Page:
Animal Wellness Action has rated Hawaii as one of the top five illegal cockfighting states in the nation, along with Oklahoma, Alabama, Kentucky, and California. Four of the five states provide for misdemeanor penalties, rather than felonies, and law enforcement too often look the other way. Misdemeanor penalties are hardly a deterrent when cockfighters can win tens of thousands of dollars at a single cockfighting derby and sell a single fighting bird from a good bloodline for $2,500. Animal Wellness Action gets a steady stream of complaints from residents concerned about the cruelty and crime associated with cockfighting, including from homeowners’ associations and community groups working to stop crime.
AWA have obtained Google Earth images of the shippers’ facilities, which displayed the telltale features of cockfighting operations with long rows of roosters tethered to A-frame huts. Laying hens and broiler birds are not tethered or separated like cockfighting roosters.
While Hawaai law provides only misdemeanor penalties, the federal law against animal fighting is strong. Under Section 26 of the Animal Welfare Act, 7 U.S.C. 2156, it is a crime to:
- Knowingly sponsor or exhibit in an animal fighting venture;
- Knowingly attend an animal fighting venture, or knowingly causing an individual who has not attained the age of 16 to attend an animal fighting venture;
- Knowingly buy, sell, possess, train, transport, deliver, or receive any animal for purposes of having the animal participate in an animal fighting venture;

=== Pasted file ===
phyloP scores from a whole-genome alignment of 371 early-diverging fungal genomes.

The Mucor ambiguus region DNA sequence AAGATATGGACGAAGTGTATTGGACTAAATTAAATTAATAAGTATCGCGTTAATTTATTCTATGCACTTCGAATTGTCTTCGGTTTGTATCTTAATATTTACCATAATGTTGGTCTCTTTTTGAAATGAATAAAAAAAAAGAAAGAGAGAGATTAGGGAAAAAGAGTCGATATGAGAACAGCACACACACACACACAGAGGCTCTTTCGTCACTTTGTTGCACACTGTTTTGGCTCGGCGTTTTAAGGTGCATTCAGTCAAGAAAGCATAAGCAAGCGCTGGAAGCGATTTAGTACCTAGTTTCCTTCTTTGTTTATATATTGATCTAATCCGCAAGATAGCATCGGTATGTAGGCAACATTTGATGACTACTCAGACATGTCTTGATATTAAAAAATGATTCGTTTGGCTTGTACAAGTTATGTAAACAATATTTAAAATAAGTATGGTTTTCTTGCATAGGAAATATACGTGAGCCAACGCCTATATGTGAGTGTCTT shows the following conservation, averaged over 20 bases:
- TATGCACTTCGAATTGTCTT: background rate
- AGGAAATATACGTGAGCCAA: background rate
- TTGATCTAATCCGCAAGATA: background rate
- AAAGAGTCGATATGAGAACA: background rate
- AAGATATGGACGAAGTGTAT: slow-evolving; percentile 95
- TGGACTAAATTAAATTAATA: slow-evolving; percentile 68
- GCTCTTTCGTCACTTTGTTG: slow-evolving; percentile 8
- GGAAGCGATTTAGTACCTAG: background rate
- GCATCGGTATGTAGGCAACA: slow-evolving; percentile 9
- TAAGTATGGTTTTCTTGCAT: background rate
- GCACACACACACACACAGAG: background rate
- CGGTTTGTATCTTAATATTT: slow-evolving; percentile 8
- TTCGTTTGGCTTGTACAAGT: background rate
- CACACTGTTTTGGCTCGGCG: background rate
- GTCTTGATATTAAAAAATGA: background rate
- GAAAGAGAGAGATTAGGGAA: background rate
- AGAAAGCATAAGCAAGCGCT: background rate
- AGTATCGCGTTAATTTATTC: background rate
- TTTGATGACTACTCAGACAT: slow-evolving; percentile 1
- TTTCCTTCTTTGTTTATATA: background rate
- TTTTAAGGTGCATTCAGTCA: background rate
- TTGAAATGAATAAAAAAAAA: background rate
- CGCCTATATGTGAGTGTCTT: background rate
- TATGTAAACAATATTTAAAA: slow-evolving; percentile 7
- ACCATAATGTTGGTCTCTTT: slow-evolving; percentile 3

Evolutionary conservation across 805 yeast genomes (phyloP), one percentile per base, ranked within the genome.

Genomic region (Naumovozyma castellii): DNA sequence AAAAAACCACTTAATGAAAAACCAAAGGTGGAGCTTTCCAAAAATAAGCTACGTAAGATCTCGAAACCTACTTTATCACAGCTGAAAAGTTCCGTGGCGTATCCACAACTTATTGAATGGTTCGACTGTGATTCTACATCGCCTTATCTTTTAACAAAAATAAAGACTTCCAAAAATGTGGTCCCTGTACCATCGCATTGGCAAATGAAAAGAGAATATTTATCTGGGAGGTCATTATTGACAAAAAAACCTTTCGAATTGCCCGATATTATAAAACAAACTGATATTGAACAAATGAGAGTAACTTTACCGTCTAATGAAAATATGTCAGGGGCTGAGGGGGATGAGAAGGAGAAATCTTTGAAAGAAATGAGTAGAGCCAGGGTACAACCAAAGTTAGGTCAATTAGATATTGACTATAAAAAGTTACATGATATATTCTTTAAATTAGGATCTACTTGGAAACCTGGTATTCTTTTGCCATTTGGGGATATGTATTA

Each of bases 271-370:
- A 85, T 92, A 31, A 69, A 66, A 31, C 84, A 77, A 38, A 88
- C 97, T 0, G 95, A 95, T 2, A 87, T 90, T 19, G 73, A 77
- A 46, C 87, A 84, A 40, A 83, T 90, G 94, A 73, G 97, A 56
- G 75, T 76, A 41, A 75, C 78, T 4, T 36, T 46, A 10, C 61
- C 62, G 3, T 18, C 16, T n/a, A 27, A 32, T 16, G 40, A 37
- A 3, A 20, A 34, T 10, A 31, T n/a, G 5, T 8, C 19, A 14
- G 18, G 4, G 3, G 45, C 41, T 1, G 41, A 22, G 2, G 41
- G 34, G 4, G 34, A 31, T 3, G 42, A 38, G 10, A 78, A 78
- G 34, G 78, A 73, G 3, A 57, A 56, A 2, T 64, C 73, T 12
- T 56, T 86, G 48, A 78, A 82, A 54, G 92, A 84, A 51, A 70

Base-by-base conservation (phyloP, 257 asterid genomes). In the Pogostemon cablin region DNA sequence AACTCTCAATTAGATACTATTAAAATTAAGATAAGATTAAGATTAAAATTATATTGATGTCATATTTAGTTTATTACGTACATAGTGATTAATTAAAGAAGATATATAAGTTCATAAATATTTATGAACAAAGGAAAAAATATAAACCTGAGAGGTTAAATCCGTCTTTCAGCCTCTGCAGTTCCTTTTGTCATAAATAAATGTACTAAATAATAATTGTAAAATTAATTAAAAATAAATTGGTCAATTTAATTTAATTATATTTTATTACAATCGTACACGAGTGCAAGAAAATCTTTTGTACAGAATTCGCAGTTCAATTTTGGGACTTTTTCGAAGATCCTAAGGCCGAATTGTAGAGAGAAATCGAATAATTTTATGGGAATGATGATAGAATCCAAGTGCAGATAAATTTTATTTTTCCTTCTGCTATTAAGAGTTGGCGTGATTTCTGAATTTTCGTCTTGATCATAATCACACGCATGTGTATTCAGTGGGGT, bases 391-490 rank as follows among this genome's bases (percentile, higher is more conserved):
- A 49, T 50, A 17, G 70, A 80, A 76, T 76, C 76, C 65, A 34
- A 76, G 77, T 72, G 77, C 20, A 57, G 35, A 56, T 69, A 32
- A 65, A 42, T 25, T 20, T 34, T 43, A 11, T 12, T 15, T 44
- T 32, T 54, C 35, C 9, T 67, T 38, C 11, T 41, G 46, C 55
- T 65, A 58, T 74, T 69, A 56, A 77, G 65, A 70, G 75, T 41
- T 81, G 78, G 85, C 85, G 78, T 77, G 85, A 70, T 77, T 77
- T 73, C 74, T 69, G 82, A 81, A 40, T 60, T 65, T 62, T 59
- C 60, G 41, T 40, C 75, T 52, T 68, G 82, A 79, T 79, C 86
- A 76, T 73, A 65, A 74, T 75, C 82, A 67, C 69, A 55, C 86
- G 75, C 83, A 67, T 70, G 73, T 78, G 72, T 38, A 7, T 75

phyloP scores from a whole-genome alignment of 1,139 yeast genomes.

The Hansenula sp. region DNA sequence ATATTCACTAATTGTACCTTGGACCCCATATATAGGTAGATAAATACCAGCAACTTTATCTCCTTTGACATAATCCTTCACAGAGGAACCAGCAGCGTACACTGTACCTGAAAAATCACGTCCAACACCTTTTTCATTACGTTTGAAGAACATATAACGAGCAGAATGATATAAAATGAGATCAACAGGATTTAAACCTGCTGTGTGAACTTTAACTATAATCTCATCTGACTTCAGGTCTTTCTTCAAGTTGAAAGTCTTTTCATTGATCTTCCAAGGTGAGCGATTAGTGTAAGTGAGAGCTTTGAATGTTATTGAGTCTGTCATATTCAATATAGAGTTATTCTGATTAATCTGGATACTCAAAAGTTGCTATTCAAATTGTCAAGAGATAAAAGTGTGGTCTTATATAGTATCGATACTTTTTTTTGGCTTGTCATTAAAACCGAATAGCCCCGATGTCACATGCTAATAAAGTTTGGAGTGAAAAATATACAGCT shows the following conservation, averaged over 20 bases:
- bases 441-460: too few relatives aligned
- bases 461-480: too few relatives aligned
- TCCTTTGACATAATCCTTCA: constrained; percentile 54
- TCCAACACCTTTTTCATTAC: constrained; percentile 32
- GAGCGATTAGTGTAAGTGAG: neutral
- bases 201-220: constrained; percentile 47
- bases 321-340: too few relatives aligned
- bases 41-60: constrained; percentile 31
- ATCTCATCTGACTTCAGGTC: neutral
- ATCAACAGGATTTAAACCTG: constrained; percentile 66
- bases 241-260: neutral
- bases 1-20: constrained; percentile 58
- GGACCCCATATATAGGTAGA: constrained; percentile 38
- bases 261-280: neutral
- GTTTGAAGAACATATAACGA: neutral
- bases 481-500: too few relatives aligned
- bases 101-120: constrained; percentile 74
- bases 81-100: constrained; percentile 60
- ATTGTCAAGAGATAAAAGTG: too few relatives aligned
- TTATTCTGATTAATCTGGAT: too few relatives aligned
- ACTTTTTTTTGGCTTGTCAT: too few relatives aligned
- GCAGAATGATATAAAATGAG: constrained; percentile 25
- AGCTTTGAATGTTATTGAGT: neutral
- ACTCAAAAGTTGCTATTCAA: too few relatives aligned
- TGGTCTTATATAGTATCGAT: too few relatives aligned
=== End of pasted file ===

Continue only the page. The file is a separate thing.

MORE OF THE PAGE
- Knowingly use the mail service of the U.S. Postal Service, or any “written, wire, radio televisions or other form of communications in, or using a facility of, interstate commerce,” to advertise an animal for use in an animal fighting venture, or to advertise a knife, gaff, or other sharp instrument designed to be attached to the leg of a bird for us in an animal fighting venture, or to promote or in any other manner further an animal fighting venture except as performed outside the U.S.;
- Knowingly sell, buy, transport, or deliver in interstate or foreign commerce “a knife, a gaff, or any other sharp instrument” designed or intended to be attached to the leg of a bird for us in an animal fighting venture.
Penalties for each violation of any one of these provisions allows for a maximum of five years in prison and a $250,000 fine for perpetrators, except for an adult attending an animal fighting venture.
The FIGHT Act, amending Section 26 of the Animal Welfare Act and to be introduced as soon as tomorrow, would enhance the enforcement opportunities under the law by banning simulcasting and gambling on animal fights; halting the shipment of mature roosters (chickens only) shipped through the U.S. mail; creating a citizen suit provision, after proper notice to federal authorities, to allow private right of action against illegal animal fighters and ease the resource burden on federal agencies; and enhancing forfeiture provisions to include real property for animal fighting crimes.
The Congress has strengthened the law against animal fighting five times, with Animal Fighting Prohibitions Enforcement Act enacted in 2007 and through Farm bill amendments in 2002, 2008, 2014, and 2018. You can read about the legislative history of animal fighting here. And read about the federal courts upholding all provisions of the animal-fighting law as constitutional, with a summary here. Animal Wellness Action’s two agriculture veterinarians issued a new research paper on cockfighting and avian influenza and other infectious diseases.